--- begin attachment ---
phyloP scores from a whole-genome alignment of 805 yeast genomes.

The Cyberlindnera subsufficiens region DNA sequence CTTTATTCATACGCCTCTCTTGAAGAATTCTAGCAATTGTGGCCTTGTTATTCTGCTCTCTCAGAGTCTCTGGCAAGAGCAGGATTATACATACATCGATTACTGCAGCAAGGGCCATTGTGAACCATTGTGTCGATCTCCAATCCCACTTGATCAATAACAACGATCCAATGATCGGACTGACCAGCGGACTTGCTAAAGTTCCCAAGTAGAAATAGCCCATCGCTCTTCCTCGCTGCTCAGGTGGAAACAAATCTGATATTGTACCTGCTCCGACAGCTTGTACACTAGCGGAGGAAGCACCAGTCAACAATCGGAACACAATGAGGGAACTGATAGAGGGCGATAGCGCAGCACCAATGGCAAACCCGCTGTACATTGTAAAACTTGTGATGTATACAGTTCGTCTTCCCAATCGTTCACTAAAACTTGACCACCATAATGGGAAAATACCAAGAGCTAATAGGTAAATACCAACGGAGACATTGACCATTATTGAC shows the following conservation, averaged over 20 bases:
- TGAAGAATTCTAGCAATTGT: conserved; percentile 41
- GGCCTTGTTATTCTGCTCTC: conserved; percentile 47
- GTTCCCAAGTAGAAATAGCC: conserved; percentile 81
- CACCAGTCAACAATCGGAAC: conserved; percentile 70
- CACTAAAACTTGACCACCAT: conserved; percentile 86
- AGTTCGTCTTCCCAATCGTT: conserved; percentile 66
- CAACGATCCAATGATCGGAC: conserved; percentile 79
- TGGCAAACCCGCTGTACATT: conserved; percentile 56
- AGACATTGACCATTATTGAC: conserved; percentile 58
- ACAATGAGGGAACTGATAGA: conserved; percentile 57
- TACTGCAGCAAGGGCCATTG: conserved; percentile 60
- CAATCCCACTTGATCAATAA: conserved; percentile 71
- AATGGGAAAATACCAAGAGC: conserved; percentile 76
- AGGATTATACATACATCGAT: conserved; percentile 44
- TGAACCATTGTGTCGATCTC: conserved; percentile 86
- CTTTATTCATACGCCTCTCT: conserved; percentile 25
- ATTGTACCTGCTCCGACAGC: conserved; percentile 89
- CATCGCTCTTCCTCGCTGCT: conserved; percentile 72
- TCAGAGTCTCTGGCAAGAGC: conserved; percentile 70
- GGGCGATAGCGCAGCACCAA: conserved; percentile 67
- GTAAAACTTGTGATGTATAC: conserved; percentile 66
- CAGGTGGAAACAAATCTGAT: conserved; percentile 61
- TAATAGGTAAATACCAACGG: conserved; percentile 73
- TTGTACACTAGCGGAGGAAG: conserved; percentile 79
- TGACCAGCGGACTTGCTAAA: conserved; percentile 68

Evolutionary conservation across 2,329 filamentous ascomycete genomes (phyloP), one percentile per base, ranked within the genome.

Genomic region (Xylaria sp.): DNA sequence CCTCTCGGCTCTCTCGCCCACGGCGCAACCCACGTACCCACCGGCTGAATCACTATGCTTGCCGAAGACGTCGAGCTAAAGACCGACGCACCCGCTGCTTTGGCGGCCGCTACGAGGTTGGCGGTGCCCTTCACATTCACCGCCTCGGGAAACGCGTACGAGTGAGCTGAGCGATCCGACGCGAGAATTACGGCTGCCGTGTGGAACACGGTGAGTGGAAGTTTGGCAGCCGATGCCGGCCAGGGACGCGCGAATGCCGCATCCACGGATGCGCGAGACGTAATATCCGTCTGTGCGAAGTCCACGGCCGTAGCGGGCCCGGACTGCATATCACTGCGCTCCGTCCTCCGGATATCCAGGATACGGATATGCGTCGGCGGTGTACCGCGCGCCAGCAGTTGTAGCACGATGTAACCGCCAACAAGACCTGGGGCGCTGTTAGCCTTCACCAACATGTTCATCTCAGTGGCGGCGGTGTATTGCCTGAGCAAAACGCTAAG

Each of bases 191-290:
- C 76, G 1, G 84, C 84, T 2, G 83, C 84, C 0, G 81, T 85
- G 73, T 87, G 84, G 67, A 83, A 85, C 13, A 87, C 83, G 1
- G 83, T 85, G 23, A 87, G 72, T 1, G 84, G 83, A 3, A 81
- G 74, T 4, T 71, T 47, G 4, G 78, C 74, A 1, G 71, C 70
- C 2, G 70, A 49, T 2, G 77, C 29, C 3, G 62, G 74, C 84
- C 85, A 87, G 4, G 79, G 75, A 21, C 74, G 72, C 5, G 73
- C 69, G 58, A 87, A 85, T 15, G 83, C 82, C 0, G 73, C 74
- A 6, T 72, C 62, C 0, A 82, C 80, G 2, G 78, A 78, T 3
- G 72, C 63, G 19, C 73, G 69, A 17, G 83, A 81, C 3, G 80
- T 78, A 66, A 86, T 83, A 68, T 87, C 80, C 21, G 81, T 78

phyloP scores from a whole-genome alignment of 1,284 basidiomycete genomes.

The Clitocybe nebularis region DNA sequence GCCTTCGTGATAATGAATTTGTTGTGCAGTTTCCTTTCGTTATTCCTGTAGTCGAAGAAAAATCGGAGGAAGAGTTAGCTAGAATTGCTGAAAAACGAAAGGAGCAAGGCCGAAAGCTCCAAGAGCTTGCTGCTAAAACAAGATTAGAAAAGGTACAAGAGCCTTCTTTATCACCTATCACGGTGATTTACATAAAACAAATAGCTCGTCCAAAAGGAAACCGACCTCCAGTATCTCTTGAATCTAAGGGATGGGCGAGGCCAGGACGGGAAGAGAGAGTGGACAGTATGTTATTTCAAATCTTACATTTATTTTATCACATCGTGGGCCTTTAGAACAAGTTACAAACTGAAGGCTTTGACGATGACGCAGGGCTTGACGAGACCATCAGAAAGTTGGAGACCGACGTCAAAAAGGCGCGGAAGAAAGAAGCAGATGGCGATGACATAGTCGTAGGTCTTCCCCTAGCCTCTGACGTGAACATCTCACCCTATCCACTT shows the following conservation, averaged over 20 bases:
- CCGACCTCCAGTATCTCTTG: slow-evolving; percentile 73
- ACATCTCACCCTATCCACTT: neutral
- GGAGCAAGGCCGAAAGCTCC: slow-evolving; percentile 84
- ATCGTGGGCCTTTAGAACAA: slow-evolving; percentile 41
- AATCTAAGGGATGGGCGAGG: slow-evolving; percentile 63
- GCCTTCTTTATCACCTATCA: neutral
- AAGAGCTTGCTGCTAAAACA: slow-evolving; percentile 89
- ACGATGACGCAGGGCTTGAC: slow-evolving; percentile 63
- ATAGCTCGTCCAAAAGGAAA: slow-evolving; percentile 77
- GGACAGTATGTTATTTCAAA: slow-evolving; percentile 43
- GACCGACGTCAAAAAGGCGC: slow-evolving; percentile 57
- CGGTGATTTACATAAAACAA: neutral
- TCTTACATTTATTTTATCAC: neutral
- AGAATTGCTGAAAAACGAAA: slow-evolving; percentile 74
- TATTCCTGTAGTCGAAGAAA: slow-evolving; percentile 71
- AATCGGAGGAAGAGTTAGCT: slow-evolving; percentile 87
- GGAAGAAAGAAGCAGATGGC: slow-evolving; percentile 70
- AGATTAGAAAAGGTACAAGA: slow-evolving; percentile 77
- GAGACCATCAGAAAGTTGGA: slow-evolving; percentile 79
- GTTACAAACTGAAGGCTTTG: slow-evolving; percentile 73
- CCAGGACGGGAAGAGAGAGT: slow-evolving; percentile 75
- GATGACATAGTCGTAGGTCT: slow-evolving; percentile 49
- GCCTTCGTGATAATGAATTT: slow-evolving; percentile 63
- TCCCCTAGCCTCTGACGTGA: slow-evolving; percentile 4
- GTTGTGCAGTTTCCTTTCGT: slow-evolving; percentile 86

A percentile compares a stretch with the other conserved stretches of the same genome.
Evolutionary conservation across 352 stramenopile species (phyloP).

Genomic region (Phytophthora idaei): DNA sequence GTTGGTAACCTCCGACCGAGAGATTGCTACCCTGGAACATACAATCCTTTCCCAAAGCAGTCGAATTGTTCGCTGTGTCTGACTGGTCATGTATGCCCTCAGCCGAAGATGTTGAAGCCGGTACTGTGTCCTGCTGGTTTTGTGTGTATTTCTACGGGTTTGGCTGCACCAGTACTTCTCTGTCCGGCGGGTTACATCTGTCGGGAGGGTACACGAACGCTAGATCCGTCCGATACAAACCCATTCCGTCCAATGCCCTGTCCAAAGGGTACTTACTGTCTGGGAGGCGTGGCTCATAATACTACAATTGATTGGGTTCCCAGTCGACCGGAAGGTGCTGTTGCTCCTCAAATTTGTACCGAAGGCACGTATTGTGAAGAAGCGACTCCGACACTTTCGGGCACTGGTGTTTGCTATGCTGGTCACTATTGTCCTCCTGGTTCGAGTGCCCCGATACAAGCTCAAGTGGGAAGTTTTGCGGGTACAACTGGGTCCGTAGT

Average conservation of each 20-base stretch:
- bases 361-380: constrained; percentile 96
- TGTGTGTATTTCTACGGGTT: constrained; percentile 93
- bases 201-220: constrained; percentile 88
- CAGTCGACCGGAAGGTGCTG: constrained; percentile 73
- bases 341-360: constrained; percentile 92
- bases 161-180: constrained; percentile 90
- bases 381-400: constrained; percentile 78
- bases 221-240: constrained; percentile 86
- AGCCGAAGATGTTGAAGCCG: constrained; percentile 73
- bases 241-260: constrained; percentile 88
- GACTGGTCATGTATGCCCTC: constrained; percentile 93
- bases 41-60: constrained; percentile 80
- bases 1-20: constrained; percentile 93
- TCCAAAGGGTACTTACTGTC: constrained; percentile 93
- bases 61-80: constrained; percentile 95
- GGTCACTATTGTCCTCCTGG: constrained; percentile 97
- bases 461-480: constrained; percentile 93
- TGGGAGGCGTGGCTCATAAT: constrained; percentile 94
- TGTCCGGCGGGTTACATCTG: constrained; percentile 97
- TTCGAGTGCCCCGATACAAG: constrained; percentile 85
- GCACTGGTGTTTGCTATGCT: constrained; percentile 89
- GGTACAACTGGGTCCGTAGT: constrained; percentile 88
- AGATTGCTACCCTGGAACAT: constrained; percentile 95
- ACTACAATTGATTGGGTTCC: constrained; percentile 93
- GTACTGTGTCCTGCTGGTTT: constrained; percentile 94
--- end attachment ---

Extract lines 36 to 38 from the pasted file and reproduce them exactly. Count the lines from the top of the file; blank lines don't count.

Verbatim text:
- C 85, A 87, G 4, G 79, G 75, A 21, C 74, G 72, C 5, G 73
- C 69, G 58, A 87, A 85, T 15, G 83, C 82, C 0, G 73, C 74
- A 6, T 72, C 62, C 0, A 82, C 80, G 2, G 78, A 78, T 3